(Inside Science) – "Agua" is water, "pan" is bread, "cerveza" is beer. Exams are done and bags packed for spring break, but vacationing students (and snowbirds, too) are still likely to be reading new words as they travel to clear skies and sunny beaches. As a word is read, it grows increasingly familiar. Eventually, a part of the reader's brain turns the now-familiar string of letters and syllables into a pattern.
Rather than process each letter separately, our brains store the spelling of a familiar word as an image or pattern, according to the results of a study published this week in the Journal of Neuroscience.
The study supports the idea that when we learn a new word visually – by reading it rather than hearing it spoken aloud – a small part of the brain, located behind the left ear, creates a mental image of the word. Instead of remembering it as a string of letters or syllables, this region, called the visual word form area, gets trained to recognize the entire word as a pattern, forming a "visual dictionary" of our vocabulary. Representing written words in this way helps us recognize them more easily – and read faster.
"We know that in efficient readers this visual word form area is the area that seems to change the most as we learn to read," said study author Max Riesenhuber, a neuroscientist at Georgetown University Medical Center in Washington D.C.
Many previous studies have shown that reading alters the activity of neurons in the visual word form region. But precisely how it processes new words was unclear: some studies showed increased brain activity, others reported decreases or no changes to activity.
To clarify how words get added to this visual dictionary, Riesenhuber and his colleagues watched adult brains as they learned made-up three- and six-letter words. Unlike a word such as “apple,” these words – examples include “poat” and “joat” – lack any meaning. As a result, the participants’ brains were unlikely to connect such terms to images, sounds, or other context.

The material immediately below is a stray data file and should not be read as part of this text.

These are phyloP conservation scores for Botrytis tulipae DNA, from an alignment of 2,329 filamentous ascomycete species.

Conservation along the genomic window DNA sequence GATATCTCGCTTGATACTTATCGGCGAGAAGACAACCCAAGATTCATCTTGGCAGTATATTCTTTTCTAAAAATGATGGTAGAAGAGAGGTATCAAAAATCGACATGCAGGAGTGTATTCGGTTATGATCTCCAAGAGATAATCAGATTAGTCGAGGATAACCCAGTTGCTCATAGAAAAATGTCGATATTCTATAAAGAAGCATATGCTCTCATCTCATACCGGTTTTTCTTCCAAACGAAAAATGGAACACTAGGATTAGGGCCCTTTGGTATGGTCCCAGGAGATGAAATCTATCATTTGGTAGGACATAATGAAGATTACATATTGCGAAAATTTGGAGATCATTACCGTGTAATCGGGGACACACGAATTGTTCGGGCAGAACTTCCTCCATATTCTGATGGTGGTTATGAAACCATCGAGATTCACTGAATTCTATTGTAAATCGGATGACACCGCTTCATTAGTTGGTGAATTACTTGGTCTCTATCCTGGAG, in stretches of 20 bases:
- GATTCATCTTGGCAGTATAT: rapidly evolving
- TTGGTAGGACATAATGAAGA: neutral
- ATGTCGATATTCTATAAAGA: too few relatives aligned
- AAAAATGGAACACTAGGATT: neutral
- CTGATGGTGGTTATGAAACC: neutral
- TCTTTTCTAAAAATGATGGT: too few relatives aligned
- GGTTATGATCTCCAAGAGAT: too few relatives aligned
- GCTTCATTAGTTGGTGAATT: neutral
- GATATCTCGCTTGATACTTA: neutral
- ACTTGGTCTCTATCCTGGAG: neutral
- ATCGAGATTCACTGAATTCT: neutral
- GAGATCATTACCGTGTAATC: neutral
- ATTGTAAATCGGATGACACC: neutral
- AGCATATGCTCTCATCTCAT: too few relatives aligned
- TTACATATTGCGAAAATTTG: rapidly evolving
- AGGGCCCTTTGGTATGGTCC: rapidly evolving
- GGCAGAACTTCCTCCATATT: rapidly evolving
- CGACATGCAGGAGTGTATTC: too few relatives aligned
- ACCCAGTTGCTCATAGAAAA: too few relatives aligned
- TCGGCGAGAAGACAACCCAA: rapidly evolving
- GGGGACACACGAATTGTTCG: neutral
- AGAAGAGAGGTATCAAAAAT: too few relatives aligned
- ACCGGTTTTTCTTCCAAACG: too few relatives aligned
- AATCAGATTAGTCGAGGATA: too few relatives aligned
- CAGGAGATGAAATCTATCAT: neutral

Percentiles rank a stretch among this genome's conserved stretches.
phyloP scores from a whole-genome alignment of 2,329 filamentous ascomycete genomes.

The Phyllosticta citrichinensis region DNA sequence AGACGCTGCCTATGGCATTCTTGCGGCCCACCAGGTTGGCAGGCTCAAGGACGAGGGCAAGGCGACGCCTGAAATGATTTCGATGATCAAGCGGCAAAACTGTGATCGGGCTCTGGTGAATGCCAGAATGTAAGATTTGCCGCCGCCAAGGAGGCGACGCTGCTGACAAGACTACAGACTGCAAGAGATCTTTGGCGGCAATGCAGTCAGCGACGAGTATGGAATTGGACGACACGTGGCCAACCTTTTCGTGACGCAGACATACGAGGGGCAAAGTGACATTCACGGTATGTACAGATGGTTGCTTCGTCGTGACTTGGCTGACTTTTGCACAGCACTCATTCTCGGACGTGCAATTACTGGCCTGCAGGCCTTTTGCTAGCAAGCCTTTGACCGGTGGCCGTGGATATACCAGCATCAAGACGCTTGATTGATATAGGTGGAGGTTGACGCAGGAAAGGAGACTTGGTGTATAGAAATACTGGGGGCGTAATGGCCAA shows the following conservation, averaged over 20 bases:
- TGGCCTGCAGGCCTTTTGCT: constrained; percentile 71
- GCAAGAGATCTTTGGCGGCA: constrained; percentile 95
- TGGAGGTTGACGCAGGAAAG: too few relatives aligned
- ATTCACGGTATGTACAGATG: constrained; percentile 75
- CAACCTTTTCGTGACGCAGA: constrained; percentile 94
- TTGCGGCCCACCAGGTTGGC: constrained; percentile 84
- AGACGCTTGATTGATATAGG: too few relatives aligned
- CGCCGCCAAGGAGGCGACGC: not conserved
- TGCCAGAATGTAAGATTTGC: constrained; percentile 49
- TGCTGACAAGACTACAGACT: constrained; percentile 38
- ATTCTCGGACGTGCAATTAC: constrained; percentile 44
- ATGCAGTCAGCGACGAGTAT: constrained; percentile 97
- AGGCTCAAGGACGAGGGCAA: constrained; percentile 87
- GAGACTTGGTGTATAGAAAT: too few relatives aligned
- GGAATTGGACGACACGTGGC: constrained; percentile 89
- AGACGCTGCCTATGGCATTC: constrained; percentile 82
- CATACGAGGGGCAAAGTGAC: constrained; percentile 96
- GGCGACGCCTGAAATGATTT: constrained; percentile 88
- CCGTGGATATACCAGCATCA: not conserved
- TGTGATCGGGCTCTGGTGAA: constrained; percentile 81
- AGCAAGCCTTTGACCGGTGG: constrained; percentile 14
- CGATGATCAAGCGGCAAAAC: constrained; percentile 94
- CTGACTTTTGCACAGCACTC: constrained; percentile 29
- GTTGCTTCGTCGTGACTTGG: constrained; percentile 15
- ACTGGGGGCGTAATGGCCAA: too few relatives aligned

"So if the neurons respond differently it would not be due to differences in the meaning of the word, but because of the visual dissimilarities between the words," said Riesenhuber.
Participants in the study read and familiarized themselves with short pseudo-words, and were then tested for their ability to distinguish the fake words they had seen from ones that they had not read. Then, the researchers watched changes in blood flow and oxygenation of the visual word form area as the participants read different sets of fake words: one that they were familiar with, one that differed from the familiar pseudo-words by a few letters, and another that shared no letter with the familiar pseudo-words.
After learning a fake word, when participants read that word and a version with a few letters different, their brain activity suggested that different sets of neurons within the visual word from area were being used to recognize the two words. The difference was highest when the two paired words shared no letters at all. This suggested that each tiny brain region – or group of cells – was trained to identify one pattern of letters. Unfamiliar fake words did not evoke this response, suggesting that the readers' brains had not turned these strings of letters into "patterns" in their visual dictionaries.
"The study uses a small sample but has some pretty strong findings," said cognitive neuroscientist Elizabeth Norton of MIT who was not involved with the work. "It gives us new insight into what’s happening when we learn new words."
The visual word form area in many adults' brains lies directly across from a region on the right that recollects faces in a similar way: as pictures, rather than an assembly of eyes and noses. It may be differently placed in left-handed individuals or in children, Riesenhuber explained. But in previous studies, he and his coworkers have found that the neurons in this region function to learn words as visual patterns.
The current study only used words up to six letters long. Longer words that might require eye movements to be read through may not be stored as patterns, according to Riesenhuber.
"If you have a word like 'supercalifragilistic…' – we don't take it in as one chunk, just by virtue of its size," he said. "I think that one might be pushing it. But we haven't gone that far yet."
In future studies, the researchers plan to test how this process might change if pseudo-words are also ascribed meanings, similar to real words. Understanding how the visual word form area changes as new words – whether real or fake – are learned could help people with reading disabilities such as dyslexia.
"In reading impairment, people often have trouble forming the association between letters and sounds, and that's how reading is normally taught," said Riesenhuber. "Our paper shows that you can have this visual route to reading [instead], so we learn words as a visual pattern rather than sounding it out."
Jyoti Madhusoodanan is a science writer based in San Jose, California She tweets at @smjyoti